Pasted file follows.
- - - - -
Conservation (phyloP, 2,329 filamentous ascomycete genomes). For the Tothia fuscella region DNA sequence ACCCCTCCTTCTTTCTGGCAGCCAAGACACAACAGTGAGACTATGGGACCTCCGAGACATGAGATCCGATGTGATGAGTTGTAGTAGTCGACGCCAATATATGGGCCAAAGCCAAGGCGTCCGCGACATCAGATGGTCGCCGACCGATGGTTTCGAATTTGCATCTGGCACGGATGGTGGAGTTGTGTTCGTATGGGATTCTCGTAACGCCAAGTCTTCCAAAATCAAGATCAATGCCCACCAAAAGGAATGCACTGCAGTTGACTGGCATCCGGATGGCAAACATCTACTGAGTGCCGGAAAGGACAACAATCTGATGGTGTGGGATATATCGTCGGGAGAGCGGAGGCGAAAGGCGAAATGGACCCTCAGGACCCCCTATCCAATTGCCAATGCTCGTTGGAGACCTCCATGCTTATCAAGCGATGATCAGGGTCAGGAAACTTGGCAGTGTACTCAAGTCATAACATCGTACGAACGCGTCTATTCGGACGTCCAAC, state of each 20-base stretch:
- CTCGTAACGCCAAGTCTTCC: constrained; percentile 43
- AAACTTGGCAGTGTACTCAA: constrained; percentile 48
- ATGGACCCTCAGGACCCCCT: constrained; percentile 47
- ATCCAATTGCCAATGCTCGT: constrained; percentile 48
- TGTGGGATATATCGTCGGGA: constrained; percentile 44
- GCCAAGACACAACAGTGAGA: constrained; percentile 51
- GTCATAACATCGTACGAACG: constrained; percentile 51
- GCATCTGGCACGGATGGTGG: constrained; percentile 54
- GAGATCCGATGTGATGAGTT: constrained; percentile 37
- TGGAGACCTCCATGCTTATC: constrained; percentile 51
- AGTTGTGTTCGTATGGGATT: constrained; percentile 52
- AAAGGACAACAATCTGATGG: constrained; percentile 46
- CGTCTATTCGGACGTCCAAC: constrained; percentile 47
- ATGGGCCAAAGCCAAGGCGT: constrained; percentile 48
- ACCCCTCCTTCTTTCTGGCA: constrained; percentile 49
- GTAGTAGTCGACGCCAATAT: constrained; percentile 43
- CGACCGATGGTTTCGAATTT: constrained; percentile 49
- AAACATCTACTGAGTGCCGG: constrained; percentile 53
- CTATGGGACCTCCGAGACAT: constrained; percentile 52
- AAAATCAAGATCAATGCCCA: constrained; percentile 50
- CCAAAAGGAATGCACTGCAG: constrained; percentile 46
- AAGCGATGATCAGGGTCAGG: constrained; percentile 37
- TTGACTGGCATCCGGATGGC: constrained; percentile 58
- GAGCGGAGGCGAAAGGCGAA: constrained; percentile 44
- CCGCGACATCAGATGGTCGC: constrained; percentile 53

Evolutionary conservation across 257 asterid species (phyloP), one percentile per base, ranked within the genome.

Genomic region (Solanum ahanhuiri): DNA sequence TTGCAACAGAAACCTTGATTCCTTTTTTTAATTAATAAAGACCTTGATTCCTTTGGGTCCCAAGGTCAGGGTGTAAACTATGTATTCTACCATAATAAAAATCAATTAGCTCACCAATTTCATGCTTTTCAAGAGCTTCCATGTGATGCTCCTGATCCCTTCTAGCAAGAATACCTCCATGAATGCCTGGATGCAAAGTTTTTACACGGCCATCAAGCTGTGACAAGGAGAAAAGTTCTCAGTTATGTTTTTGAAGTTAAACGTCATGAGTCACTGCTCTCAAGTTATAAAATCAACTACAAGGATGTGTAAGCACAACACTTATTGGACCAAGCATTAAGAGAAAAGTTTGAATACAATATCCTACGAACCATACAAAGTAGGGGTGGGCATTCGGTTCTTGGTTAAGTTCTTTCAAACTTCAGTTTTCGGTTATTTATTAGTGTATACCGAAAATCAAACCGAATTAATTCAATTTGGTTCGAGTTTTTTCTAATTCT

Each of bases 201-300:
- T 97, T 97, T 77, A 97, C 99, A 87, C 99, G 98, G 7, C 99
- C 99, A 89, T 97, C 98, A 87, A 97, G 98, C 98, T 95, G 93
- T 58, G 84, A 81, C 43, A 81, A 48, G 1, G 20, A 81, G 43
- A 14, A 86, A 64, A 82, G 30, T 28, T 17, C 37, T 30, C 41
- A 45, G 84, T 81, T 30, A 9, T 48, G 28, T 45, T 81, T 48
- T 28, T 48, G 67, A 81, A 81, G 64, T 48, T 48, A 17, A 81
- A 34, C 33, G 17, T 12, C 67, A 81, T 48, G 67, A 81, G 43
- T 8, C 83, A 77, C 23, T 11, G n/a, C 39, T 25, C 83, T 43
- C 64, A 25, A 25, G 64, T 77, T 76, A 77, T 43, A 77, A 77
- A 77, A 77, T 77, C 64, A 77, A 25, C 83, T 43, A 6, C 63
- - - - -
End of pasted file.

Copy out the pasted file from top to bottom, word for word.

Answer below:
Conservation (phyloP, 2,329 filamentous ascomycete genomes). For the Tothia fuscella region DNA sequence ACCCCTCCTTCTTTCTGGCAGCCAAGACACAACAGTGAGACTATGGGACCTCCGAGACATGAGATCCGATGTGATGAGTTGTAGTAGTCGACGCCAATATATGGGCCAAAGCCAAGGCGTCCGCGACATCAGATGGTCGCCGACCGATGGTTTCGAATTTGCATCTGGCACGGATGGTGGAGTTGTGTTCGTATGGGATTCTCGTAACGCCAAGTCTTCCAAAATCAAGATCAATGCCCACCAAAAGGAATGCACTGCAGTTGACTGGCATCCGGATGGCAAACATCTACTGAGTGCCGGAAAGGACAACAATCTGATGGTGTGGGATATATCGTCGGGAGAGCGGAGGCGAAAGGCGAAATGGACCCTCAGGACCCCCTATCCAATTGCCAATGCTCGTTGGAGACCTCCATGCTTATCAAGCGATGATCAGGGTCAGGAAACTTGGCAGTGTACTCAAGTCATAACATCGTACGAACGCGTCTATTCGGACGTCCAAC, state of each 20-base stretch:
- CTCGTAACGCCAAGTCTTCC: constrained; percentile 43
- AAACTTGGCAGTGTACTCAA: constrained; percentile 48
- ATGGACCCTCAGGACCCCCT: constrained; percentile 47
- ATCCAATTGCCAATGCTCGT: constrained; percentile 48
- TGTGGGATATATCGTCGGGA: constrained; percentile 44
- GCCAAGACACAACAGTGAGA: constrained; percentile 51
- GTCATAACATCGTACGAACG: constrained; percentile 51
- GCATCTGGCACGGATGGTGG: constrained; percentile 54
- GAGATCCGATGTGATGAGTT: constrained; percentile 37
- TGGAGACCTCCATGCTTATC: constrained; percentile 51
- AGTTGTGTTCGTATGGGATT: constrained; percentile 52
- AAAGGACAACAATCTGATGG: constrained; percentile 46
- CGTCTATTCGGACGTCCAAC: constrained; percentile 47
- ATGGGCCAAAGCCAAGGCGT: constrained; percentile 48
- ACCCCTCCTTCTTTCTGGCA: constrained; percentile 49
- GTAGTAGTCGACGCCAATAT: constrained; percentile 43
- CGACCGATGGTTTCGAATTT: constrained; percentile 49
- AAACATCTACTGAGTGCCGG: constrained; percentile 53
- CTATGGGACCTCCGAGACAT: constrained; percentile 52
- AAAATCAAGATCAATGCCCA: constrained; percentile 50
- CCAAAAGGAATGCACTGCAG: constrained; percentile 46
- AAGCGATGATCAGGGTCAGG: constrained; percentile 37
- TTGACTGGCATCCGGATGGC: constrained; percentile 58
- GAGCGGAGGCGAAAGGCGAA: constrained; percentile 44
- CCGCGACATCAGATGGTCGC: constrained; percentile 53

Evolutionary conservation across 257 asterid species (phyloP), one percentile per base, ranked within the genome.

Genomic region (Solanum ahanhuiri): DNA sequence TTGCAACAGAAACCTTGATTCCTTTTTTTAATTAATAAAGACCTTGATTCCTTTGGGTCCCAAGGTCAGGGTGTAAACTATGTATTCTACCATAATAAAAATCAATTAGCTCACCAATTTCATGCTTTTCAAGAGCTTCCATGTGATGCTCCTGATCCCTTCTAGCAAGAATACCTCCATGAATGCCTGGATGCAAAGTTTTTACACGGCCATCAAGCTGTGACAAGGAGAAAAGTTCTCAGTTATGTTTTTGAAGTTAAACGTCATGAGTCACTGCTCTCAAGTTATAAAATCAACTACAAGGATGTGTAAGCACAACACTTATTGGACCAAGCATTAAGAGAAAAGTTTGAATACAATATCCTACGAACCATACAAAGTAGGGGTGGGCATTCGGTTCTTGGTTAAGTTCTTTCAAACTTCAGTTTTCGGTTATTTATTAGTGTATACCGAAAATCAAACCGAATTAATTCAATTTGGTTCGAGTTTTTTCTAATTCT

Each of bases 201-300:
- T 97, T 97, T 77, A 97, C 99, A 87, C 99, G 98, G 7, C 99
- C 99, A 89, T 97, C 98, A 87, A 97, G 98, C 98, T 95, G 93
- T 58, G 84, A 81, C 43, A 81, A 48, G 1, G 20, A 81, G 43
- A 14, A 86, A 64, A 82, G 30, T 28, T 17, C 37, T 30, C 41
- A 45, G 84, T 81, T 30, A 9, T 48, G 28, T 45, T 81, T 48
- T 28, T 48, G 67, A 81, A 81, G 64, T 48, T 48, A 17, A 81
- A 34, C 33, G 17, T 12, C 67, A 81, T 48, G 67, A 81, G 43
- T 8, C 83, A 77, C 23, T 11, G n/a, C 39, T 25, C 83, T 43
- C 64, A 25, A 25, G 64, T 77, T 76, A 77, T 43, A 77, A 77
- A 77, A 77, T 77, C 64, A 77, A 25, C 83, T 43, A 6, C 63